High Performance Liquid Chromatography (HPLC) is an analytical technique in which a sample (often a mixture of organic compounds) is dissolved in a solvent and is then injected onto a chromatographic column. The relative affinity between the sample constituents and the stationary phase of the column results in separation of the sample components which may then be detected by a variety of detectors and quantified by comparison of the individual peak intensities against a reference standard calibration curve.

HPLC Variations

Simple in principle, a wide range of variables may be tuned to optimize the chromatographic separation. Broadly speaking, HPLC separation can be broken down into:

  • Normal phase: Polar stationary phase; separate on basis of polarity
  • Reverse phase: Nonpolar stationary phase; separation on basis of hydrophobic interactions
  • Size exclusion (GPC): porous stationary phase; separation on the basis of hydrodynamic volume
  • Ion Exchange: Ionically charged stationary phase; separation on the basis of ionic charge

And within each method, many variables may be tuned to significantly influence sensitivity and chromatographic resolution—variables such as the mobile phase (as well as gradients between mobile phases), the column stationary phase, detection mode/parameters, and injection condition. Often the greatest challenge is the development of suitable sample preparation technique for removing potential interferences from the sample matrix and dissolving the compounds of interest in an appropriate mobile phase.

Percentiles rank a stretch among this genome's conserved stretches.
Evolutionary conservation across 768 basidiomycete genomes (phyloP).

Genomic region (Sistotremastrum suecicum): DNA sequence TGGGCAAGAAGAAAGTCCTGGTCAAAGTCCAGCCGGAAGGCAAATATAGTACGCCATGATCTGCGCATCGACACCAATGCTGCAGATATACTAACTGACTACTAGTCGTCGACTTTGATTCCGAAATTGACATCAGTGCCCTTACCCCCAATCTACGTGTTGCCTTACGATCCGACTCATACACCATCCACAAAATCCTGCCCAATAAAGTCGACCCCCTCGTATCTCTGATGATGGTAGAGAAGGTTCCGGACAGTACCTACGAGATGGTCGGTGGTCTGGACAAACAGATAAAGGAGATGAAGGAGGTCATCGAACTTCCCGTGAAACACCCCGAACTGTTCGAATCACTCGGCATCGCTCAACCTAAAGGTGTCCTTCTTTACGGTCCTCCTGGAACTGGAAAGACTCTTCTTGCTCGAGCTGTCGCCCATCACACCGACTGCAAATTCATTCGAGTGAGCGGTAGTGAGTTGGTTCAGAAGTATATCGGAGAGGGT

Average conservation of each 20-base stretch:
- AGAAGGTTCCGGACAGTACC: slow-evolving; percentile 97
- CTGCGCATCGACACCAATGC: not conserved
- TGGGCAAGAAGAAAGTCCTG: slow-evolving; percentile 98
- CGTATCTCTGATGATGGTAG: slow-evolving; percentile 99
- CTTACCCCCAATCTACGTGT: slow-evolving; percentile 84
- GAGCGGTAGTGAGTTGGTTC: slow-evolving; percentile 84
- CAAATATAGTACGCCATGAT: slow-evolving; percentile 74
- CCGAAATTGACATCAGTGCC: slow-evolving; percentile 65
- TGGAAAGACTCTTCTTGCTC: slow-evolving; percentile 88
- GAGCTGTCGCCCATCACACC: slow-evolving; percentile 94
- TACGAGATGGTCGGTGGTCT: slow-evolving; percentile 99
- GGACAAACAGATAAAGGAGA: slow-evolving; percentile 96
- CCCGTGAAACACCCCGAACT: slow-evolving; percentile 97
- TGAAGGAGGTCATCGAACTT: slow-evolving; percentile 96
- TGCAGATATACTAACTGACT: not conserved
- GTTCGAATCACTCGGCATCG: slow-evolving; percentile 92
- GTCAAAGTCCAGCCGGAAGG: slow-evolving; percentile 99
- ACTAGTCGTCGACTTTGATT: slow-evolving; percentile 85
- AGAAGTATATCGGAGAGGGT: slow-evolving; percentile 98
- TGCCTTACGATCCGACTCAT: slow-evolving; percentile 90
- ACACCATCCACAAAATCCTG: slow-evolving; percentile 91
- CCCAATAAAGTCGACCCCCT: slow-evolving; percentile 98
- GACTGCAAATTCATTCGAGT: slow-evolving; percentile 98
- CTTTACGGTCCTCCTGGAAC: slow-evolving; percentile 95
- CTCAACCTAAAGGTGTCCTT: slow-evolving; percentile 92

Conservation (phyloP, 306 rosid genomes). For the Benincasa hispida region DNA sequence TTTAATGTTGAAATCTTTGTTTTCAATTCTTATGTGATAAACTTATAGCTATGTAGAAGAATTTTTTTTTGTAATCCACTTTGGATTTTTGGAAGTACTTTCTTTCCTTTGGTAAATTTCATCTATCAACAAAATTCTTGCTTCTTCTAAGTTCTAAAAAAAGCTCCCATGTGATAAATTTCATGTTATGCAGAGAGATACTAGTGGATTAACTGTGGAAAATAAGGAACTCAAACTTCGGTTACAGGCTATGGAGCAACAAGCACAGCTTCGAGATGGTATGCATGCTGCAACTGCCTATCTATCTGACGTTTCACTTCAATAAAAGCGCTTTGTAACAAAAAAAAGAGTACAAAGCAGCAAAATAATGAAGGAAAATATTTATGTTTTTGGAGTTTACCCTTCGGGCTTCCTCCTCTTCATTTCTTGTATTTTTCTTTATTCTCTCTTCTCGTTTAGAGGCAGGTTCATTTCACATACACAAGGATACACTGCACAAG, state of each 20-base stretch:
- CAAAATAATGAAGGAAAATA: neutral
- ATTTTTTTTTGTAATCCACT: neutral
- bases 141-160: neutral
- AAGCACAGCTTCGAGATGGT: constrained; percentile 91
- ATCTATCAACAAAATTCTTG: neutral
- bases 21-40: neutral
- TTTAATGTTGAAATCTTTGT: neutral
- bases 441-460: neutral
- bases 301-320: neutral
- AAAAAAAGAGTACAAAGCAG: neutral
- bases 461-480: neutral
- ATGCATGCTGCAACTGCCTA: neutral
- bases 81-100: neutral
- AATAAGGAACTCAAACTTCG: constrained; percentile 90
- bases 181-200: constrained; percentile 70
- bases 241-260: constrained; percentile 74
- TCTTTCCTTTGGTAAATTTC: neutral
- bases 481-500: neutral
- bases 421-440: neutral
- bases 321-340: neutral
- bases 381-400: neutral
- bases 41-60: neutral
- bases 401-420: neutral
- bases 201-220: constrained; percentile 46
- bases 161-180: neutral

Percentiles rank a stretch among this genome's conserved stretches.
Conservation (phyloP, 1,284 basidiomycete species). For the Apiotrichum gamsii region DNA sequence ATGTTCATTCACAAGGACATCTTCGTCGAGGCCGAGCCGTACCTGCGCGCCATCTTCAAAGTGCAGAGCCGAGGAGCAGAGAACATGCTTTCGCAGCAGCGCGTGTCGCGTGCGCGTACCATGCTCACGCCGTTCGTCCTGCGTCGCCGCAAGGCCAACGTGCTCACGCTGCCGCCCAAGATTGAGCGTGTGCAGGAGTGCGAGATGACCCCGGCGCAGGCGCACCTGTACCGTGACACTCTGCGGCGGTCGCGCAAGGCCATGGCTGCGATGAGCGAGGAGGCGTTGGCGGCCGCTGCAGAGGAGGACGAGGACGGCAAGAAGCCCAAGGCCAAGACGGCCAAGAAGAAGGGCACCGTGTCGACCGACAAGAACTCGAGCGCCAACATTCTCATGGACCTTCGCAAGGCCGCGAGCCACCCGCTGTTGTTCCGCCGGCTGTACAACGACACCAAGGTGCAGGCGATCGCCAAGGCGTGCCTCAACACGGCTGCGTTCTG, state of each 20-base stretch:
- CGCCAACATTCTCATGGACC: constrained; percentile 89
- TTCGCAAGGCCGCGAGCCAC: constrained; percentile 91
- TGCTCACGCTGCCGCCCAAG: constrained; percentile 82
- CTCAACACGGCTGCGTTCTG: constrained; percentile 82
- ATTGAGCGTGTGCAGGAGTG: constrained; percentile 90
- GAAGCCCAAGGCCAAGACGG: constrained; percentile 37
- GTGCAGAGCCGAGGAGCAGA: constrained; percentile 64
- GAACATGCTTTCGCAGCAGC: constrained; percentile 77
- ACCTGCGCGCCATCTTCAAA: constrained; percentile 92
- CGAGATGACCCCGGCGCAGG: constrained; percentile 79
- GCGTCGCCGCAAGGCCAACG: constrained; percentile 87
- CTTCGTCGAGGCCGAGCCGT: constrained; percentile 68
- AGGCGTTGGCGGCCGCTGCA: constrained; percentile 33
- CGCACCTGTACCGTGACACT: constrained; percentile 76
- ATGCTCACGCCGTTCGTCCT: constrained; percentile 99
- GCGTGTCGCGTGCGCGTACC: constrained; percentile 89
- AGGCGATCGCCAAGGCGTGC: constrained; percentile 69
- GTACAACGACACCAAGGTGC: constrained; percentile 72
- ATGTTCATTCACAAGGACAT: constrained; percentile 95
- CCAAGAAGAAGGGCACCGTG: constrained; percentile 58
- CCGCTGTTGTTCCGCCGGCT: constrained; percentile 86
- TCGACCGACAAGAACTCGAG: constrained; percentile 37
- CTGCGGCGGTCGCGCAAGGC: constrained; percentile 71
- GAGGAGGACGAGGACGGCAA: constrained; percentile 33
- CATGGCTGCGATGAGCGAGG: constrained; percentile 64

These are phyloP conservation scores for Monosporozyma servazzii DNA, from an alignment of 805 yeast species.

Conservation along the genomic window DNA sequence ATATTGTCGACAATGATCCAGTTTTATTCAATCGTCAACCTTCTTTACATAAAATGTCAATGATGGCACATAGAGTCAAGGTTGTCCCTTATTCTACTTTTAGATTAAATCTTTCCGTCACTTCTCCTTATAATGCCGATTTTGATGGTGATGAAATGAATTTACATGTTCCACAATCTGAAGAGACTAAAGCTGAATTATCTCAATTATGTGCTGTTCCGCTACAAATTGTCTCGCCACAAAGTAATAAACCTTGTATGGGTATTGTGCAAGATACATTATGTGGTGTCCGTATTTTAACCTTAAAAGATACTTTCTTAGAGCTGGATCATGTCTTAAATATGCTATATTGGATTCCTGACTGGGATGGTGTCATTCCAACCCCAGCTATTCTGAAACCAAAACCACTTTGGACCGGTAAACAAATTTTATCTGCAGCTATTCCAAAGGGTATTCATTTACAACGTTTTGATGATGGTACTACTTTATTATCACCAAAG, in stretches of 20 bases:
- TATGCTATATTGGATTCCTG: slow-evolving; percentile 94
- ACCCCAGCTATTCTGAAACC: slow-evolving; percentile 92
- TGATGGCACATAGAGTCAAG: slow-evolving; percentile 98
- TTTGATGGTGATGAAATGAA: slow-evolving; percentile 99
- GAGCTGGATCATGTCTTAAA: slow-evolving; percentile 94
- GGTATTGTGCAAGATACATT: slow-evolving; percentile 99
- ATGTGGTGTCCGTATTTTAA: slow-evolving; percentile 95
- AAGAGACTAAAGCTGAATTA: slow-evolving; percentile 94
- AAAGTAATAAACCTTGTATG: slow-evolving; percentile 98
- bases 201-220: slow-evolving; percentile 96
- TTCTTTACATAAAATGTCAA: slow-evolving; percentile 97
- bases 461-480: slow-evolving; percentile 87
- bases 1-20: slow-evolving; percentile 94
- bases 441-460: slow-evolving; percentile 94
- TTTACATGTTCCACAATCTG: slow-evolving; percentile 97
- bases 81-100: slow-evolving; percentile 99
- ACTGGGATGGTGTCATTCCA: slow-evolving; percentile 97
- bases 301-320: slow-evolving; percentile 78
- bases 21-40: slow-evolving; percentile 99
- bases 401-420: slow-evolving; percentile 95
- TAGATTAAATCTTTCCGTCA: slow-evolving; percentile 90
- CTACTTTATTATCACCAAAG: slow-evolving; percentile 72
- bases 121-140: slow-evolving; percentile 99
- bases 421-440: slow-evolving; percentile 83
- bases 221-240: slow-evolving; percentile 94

HPLC Detectors

After separation compounds will be detected by various detectors, which may include a diode array detector (DAD, essentially a UV-VIS spectrophotometer, allowing for measurement of wavelength dependent absorbance),  an evaporative light scattering detector (ELSD, sensitive to nearly all compounds less volatile than the mobile phase), a conductivity detector (commonly used in ion chromatography), or a fluorescence detector.


A specific variant of HPLC is LC-MS in which a mass spectrometer is coupled to the HPLC system, leveraging the chromatographic separation to obtain specific mass spectra for individual compounds, allowing for molecular weight analysis, structural analysis, and ppb quantitation in complex sample matrices.


When screening for unknown, HPLC is often run as a comparison to its sister method GC-MS. In contrast, HPLC is best suited for characterization of semi-volatile and non-volatile organic compounds with higher molecular weights and boiling points than are typically appropriate for GC-MS.

HPLC Applications

HPLC may be applied to a very broad range of applications, including:

Contact CPG to discuss your HPLC testing needs.